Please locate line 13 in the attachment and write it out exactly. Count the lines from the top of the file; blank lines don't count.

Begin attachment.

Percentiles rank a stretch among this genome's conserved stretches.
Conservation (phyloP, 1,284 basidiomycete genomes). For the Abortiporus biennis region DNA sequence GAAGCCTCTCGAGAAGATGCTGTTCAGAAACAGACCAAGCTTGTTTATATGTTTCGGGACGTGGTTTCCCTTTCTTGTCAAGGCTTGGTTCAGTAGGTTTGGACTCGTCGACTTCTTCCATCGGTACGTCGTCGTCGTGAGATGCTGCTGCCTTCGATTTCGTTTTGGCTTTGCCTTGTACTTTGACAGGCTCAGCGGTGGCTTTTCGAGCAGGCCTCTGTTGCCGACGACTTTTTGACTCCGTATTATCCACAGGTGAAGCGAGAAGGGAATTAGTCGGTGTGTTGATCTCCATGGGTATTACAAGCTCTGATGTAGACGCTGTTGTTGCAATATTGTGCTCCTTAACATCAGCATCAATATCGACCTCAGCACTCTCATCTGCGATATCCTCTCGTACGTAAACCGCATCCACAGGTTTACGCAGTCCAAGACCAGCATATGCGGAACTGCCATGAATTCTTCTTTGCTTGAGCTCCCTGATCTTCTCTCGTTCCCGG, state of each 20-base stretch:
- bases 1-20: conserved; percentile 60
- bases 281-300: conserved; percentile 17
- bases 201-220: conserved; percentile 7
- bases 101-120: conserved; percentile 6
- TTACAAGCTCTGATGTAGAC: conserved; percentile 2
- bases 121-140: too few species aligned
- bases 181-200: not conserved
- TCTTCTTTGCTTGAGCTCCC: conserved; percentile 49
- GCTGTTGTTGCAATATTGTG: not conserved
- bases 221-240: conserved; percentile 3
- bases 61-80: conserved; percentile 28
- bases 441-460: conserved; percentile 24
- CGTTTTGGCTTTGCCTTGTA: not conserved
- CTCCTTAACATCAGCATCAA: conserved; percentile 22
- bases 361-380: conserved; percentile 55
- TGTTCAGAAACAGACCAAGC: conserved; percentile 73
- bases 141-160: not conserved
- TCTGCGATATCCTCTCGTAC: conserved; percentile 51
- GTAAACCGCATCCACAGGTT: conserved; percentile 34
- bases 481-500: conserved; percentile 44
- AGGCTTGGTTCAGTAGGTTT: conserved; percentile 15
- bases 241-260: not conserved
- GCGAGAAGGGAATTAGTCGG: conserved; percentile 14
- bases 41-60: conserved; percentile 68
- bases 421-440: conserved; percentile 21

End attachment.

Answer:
- bases 61-80: conserved; percentile 28